Infants need to be active, not staring at screens

iPad Bouncy SeatThe iPad Bouncy Seat: ‘An Embarrassment For Humankind.’ The Huffington Post, December 3, 2013.

A piece at once comical and rather sad. It’s about a product developed by Fisher Price, which allows parents essentially to strap their infants and toddlers in front of a screen and ignore them. The idea here is that parents are busy and need time away from their kids. So why not strap them in a baby’s seat in front of a screen while the parent goes off and gets a latte or sends a few text messages?

Ludicrous on one level. Almost sounds like a joke. But Fisher Price is a serious business, meaning it’s a company looking for serious profits through the sale of its products.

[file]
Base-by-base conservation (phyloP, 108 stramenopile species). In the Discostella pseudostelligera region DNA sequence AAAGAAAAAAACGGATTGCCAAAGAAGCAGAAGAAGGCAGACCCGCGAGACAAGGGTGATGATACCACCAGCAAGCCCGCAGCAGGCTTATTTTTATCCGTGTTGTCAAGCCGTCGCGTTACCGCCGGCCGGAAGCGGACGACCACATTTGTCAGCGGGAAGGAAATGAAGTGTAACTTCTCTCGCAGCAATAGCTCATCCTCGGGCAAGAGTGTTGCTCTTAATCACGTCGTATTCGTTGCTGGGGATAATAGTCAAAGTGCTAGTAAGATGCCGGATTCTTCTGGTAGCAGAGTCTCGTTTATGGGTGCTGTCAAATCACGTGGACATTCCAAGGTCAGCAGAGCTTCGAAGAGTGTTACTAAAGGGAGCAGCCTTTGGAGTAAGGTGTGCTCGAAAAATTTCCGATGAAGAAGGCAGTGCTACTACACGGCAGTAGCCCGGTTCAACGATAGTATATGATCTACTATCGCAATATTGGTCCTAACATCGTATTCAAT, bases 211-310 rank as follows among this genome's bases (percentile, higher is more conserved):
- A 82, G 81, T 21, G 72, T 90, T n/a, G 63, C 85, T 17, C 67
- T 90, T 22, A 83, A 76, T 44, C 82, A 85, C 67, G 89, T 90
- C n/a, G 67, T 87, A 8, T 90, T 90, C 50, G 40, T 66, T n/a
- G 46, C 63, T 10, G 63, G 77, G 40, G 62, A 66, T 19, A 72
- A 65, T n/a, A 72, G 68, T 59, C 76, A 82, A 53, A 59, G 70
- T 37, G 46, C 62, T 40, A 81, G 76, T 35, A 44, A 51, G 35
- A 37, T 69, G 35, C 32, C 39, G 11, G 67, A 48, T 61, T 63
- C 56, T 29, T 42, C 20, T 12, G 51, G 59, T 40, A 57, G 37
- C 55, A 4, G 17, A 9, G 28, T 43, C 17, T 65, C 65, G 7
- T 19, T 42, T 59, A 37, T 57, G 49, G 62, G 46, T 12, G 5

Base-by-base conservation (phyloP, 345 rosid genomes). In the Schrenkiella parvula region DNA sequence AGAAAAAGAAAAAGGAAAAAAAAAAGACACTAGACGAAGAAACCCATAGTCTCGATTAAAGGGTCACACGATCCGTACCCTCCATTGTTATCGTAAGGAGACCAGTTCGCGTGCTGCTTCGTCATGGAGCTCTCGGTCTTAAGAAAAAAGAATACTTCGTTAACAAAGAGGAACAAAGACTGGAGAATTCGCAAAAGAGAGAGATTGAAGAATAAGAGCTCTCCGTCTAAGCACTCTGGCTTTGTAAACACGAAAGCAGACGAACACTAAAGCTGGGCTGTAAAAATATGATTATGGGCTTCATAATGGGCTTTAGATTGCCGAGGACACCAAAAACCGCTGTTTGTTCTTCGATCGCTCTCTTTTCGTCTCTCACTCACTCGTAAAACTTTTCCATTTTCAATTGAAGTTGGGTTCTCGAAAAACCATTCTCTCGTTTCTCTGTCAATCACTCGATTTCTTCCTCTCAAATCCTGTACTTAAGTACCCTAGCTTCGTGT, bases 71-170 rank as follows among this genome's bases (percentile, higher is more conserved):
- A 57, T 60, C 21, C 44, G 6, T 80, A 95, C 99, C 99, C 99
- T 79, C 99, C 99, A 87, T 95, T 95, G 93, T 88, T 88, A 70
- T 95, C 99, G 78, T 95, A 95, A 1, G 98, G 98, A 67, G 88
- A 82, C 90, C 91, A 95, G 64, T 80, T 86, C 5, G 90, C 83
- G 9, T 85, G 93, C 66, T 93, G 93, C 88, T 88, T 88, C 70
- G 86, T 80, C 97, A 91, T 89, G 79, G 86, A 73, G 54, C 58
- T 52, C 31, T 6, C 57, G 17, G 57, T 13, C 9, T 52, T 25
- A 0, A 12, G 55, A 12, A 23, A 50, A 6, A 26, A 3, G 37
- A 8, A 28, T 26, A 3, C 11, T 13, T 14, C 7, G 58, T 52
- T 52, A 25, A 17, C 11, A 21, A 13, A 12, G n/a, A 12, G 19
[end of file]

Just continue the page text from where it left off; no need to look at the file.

As the article makes clear, use of the product flies in the face of both the recommendation of the American Academy of Pediatrics that children experience no screen time before the age of 2 and our understanding that children need time in their infant and toddler years to explore the world in order for them to grow up to be curious and healthy human beings. 

Let me expand on the second point a bit. What we understand both about child psychology development and child neurological maturation is that kids need to be actively engaged with the outer world, on the level of human and object contact. The screen is no substitute for such real life opportunities. So parents who use a gadget like the bouncy seat may be doing their kids some serious developmental damage. In the short run, the parent get to drink their latte or do their texting. But in the long run, the child’s development can be seriously damaged.